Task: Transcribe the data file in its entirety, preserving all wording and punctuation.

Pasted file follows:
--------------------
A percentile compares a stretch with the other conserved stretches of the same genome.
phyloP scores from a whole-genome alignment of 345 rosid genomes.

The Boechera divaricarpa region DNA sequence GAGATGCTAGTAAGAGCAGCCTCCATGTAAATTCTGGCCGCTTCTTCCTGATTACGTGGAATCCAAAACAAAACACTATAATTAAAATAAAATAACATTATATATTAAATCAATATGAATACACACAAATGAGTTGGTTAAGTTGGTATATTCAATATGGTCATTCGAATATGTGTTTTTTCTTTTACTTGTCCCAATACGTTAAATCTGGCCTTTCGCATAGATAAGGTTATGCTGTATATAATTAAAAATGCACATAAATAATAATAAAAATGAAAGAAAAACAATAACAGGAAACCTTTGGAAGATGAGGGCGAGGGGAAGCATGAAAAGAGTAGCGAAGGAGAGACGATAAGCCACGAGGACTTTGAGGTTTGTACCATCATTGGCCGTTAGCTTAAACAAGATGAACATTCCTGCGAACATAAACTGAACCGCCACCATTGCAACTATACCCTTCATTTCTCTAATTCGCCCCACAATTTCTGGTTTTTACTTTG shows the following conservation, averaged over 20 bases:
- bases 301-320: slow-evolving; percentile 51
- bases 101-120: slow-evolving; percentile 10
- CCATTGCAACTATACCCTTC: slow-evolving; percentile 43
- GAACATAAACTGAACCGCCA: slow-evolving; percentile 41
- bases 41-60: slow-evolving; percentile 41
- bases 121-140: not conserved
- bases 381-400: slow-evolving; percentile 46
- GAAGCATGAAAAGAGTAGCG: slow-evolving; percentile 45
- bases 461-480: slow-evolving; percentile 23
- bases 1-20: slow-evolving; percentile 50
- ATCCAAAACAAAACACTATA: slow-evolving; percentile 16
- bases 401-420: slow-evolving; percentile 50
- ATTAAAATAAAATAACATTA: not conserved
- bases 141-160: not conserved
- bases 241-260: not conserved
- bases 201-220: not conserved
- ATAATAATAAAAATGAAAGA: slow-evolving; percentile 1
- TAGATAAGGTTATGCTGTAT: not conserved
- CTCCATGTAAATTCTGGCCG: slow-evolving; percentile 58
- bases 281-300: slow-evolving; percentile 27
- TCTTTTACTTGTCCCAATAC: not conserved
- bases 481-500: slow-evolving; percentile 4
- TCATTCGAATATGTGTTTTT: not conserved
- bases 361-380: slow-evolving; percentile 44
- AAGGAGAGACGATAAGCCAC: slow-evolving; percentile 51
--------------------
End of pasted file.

A percentile compares a stretch with the other conserved stretches of the same genome.
phyloP scores from a whole-genome alignment of 345 rosid genomes.

The Boechera divaricarpa region DNA sequence GAGATGCTAGTAAGAGCAGCCTCCATGTAAATTCTGGCCGCTTCTTCCTGATTACGTGGAATCCAAAACAAAACACTATAATTAAAATAAAATAACATTATATATTAAATCAATATGAATACACACAAATGAGTTGGTTAAGTTGGTATATTCAATATGGTCATTCGAATATGTGTTTTTTCTTTTACTTGTCCCAATACGTTAAATCTGGCCTTTCGCATAGATAAGGTTATGCTGTATATAATTAAAAATGCACATAAATAATAATAAAAATGAAAGAAAAACAATAACAGGAAACCTTTGGAAGATGAGGGCGAGGGGAAGCATGAAAAGAGTAGCGAAGGAGAGACGATAAGCCACGAGGACTTTGAGGTTTGTACCATCATTGGCCGTTAGCTTAAACAAGATGAACATTCCTGCGAACATAAACTGAACCGCCACCATTGCAACTATACCCTTCATTTCTCTAATTCGCCCCACAATTTCTGGTTTTTACTTTG shows the following conservation, averaged over 20 bases:
- bases 301-320: slow-evolving; percentile 51
- bases 101-120: slow-evolving; percentile 10
- CCATTGCAACTATACCCTTC: slow-evolving; percentile 43
- GAACATAAACTGAACCGCCA: slow-evolving; percentile 41
- bases 41-60: slow-evolving; percentile 41
- bases 121-140: not conserved
- bases 381-400: slow-evolving; percentile 46
- GAAGCATGAAAAGAGTAGCG: slow-evolving; percentile 45
- bases 461-480: slow-evolving; percentile 23
- bases 1-20: slow-evolving; percentile 50
- ATCCAAAACAAAACACTATA: slow-evolving; percentile 16
- bases 401-420: slow-evolving; percentile 50
- ATTAAAATAAAATAACATTA: not conserved
- bases 141-160: not conserved
- bases 241-260: not conserved
- bases 201-220: not conserved
- ATAATAATAAAAATGAAAGA: slow-evolving; percentile 1
- TAGATAAGGTTATGCTGTAT: not conserved
- CTCCATGTAAATTCTGGCCG: slow-evolving; percentile 58
- bases 281-300: slow-evolving; percentile 27
- TCTTTTACTTGTCCCAATAC: not conserved
- bases 481-500: slow-evolving; percentile 4
- TCATTCGAATATGTGTTTTT: not conserved
- bases 361-380: slow-evolving; percentile 44
- AAGGAGAGACGATAAGCCAC: slow-evolving; percentile 51